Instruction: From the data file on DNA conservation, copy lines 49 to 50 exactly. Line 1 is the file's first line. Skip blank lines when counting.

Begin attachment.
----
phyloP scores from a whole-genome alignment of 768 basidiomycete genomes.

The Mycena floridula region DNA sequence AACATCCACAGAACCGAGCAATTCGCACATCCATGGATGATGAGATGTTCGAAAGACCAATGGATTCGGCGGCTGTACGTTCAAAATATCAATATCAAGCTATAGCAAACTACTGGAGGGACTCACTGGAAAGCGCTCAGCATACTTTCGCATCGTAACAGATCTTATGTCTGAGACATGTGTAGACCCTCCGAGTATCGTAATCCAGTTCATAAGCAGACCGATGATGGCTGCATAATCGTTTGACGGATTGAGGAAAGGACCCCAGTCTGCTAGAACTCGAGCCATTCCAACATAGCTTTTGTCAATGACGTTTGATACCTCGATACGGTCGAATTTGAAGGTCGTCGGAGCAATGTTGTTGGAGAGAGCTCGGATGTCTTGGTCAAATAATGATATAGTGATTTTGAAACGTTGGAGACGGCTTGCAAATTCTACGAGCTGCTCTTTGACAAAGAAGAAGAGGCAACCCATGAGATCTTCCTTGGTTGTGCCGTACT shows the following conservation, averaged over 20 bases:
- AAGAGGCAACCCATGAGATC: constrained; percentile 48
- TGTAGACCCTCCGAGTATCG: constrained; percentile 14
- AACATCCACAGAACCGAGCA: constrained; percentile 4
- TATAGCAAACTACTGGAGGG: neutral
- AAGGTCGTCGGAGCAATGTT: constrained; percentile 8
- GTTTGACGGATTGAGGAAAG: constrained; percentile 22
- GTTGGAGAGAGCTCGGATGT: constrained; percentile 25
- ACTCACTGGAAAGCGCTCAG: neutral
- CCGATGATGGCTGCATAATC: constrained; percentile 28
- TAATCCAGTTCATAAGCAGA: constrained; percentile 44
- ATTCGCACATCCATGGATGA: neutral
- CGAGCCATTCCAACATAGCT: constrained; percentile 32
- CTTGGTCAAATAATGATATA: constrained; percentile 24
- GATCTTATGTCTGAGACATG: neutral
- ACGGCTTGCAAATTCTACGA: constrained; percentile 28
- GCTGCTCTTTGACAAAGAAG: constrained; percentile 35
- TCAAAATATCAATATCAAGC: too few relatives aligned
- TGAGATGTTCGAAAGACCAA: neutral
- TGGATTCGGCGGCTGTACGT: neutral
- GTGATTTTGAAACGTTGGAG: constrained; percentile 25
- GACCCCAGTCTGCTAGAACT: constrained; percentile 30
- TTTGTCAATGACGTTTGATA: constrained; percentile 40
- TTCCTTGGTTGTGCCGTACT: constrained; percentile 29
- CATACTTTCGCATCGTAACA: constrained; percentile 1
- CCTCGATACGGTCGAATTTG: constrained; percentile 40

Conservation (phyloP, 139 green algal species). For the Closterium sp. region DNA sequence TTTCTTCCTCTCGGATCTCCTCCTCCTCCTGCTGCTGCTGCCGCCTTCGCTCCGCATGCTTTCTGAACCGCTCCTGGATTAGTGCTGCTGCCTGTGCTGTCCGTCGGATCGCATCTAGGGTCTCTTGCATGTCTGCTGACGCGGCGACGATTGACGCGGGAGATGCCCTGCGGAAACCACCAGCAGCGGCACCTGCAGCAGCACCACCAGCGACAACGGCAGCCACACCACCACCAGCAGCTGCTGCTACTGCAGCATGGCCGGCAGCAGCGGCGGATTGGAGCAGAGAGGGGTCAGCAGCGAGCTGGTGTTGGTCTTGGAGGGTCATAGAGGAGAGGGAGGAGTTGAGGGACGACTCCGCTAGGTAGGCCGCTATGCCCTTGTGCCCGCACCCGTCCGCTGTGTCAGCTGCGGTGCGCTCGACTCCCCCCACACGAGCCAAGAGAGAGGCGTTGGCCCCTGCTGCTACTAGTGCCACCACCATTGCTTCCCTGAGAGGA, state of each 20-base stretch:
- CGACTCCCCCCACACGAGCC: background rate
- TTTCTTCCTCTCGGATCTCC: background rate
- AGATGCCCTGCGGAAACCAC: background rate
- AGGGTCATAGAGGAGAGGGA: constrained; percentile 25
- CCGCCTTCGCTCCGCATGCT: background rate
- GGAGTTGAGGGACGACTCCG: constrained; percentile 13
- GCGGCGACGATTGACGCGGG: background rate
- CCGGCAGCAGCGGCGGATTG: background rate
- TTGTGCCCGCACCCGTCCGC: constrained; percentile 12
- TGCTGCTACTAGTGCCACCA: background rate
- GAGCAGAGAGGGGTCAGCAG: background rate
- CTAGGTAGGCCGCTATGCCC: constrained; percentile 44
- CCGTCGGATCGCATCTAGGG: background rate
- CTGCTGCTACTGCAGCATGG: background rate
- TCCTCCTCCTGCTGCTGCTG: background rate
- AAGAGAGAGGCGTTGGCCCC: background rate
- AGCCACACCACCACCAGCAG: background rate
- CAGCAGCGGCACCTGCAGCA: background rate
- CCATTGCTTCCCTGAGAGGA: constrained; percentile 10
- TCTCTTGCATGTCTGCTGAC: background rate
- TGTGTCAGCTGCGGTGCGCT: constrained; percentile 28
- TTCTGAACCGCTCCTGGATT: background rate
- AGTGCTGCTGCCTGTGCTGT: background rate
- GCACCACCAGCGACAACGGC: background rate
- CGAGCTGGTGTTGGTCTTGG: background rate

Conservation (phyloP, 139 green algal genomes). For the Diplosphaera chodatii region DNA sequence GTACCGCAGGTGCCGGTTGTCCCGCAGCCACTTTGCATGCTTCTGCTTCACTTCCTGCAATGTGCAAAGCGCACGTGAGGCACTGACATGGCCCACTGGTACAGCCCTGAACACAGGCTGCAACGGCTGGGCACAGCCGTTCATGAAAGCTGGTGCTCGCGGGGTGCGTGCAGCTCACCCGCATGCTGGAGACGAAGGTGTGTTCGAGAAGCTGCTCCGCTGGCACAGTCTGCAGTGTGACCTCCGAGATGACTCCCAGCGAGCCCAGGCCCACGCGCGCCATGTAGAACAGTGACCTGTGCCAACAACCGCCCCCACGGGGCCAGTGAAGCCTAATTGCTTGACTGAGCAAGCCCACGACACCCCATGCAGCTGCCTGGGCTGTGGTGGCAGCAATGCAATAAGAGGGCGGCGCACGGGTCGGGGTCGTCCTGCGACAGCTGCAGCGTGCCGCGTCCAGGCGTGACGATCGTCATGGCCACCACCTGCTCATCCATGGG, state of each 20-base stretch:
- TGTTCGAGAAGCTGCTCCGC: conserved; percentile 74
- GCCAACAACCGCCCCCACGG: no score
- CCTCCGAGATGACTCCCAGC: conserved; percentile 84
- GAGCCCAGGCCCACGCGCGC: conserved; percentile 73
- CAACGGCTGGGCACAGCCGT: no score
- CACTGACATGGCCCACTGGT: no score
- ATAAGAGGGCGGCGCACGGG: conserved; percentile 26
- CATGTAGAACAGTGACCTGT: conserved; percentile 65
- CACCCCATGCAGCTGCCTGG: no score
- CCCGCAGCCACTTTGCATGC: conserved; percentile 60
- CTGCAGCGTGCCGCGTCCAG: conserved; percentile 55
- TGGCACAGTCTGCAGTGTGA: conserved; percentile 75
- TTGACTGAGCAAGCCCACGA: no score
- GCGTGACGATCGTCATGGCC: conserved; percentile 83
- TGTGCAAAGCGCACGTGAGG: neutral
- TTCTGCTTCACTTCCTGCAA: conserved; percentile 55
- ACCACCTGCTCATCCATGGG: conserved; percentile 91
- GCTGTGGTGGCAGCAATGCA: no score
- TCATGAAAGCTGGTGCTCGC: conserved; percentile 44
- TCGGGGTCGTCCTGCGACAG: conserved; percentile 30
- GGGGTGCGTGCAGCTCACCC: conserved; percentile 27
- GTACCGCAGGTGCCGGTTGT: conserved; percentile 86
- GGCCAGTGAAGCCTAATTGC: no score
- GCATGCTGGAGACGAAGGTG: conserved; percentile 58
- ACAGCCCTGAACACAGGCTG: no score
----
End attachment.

- TGTGTCAGCTGCGGTGCGCT: constrained; percentile 28
- TTCTGAACCGCTCCTGGATT: background rate